Easter eggs, who could have imagined these sweet treats could have inspired such rivalry.
The ultimate test of supremacy, the definitive battle of sibling willpower and psychological warfare.
Each year, the Easter egg selection would be presented to us a week before the big day. My aunt worked in Cadbury’s on the north side of Dublin where she had access to staff discount. The best perk of the job, a shop for staff each Friday where they offloaded bargain chocolate, broken bars, squashed sweets. A sweet was a sweet, all delicious whether squashed or misshapen. My nine year old self had lofty aspirations of working in Cadbury’s when I grew up.
The weekend before Easter she would bring the goodies. With a selection of Buttons, Roses, Flake or Milk Tray eggs on offer we would surround her claiming ‘first pick’. Placed on display like a prized ornament they would adorn the shelf to be admired for a week. Only after mass on Sunday morning could they be opened. Very carefully (as the silver paper was to be saved) I would skilfully remove the foil, scoff the back of the egg, replace the foil so that it looked intact, untouched. This was all part of my game plan. The prize in this game of psychological warfare was to lord it over everyone else when you were the only family member with remaining chocolate. That done, the egg would be returned to the shelf to be admired again. After a couple of hours, myself and my sister would eye each other to see who would last the longest before returning for another bite of the cherry. If she gave in, I’d allow myself another piece. The egg at this stage no longer looked untouched, nevertheless it would be put back together again, returned to the shelf to be admired and the test of willpower would resume. Back and forth, taking smaller nibbles each time. Eventually, there would be a small piece left and I would sigh and declare “I’m sick of chocolate, I’m saving some for tomorrow”. This was obviously part of the act, it never lasted until tomorrow.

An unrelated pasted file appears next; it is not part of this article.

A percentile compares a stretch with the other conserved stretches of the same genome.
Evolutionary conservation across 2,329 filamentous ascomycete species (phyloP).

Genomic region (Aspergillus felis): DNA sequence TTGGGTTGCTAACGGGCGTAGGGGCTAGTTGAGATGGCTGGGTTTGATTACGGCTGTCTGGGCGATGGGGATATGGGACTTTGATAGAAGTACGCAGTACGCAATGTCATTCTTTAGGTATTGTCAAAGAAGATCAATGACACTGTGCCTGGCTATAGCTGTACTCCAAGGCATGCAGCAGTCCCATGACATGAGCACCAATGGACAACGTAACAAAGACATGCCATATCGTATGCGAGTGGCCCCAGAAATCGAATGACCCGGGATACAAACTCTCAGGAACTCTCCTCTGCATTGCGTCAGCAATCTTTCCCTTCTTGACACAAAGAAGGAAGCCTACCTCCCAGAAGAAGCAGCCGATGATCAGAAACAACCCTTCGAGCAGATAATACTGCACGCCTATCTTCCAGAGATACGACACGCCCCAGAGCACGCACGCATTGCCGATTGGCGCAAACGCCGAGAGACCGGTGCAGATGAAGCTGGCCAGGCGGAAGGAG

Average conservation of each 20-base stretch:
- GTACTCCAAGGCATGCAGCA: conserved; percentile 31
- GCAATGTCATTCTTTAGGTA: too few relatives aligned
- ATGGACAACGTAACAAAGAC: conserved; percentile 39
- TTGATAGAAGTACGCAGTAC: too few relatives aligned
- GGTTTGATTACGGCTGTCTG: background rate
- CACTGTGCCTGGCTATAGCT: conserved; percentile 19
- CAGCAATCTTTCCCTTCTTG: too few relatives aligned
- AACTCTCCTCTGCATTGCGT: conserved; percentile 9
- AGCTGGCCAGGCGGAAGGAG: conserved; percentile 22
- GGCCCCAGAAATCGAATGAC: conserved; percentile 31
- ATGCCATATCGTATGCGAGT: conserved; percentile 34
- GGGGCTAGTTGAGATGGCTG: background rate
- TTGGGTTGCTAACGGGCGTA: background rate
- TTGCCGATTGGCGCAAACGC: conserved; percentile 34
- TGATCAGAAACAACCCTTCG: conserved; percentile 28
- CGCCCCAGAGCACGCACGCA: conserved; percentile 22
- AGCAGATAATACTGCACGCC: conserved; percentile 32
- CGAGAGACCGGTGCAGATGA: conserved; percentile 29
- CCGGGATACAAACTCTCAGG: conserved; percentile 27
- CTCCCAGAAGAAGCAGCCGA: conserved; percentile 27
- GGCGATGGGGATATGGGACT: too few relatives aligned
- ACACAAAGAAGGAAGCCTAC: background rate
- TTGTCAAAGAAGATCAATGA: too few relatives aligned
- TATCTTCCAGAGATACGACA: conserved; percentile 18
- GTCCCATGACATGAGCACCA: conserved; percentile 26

My brother always won this game. He was the undisputed king of self denial. He always had a piece left the next day so that he could wave it in front of us, taking smug to a whole new level. “Mmmm, don’t tell me yours is all gone”.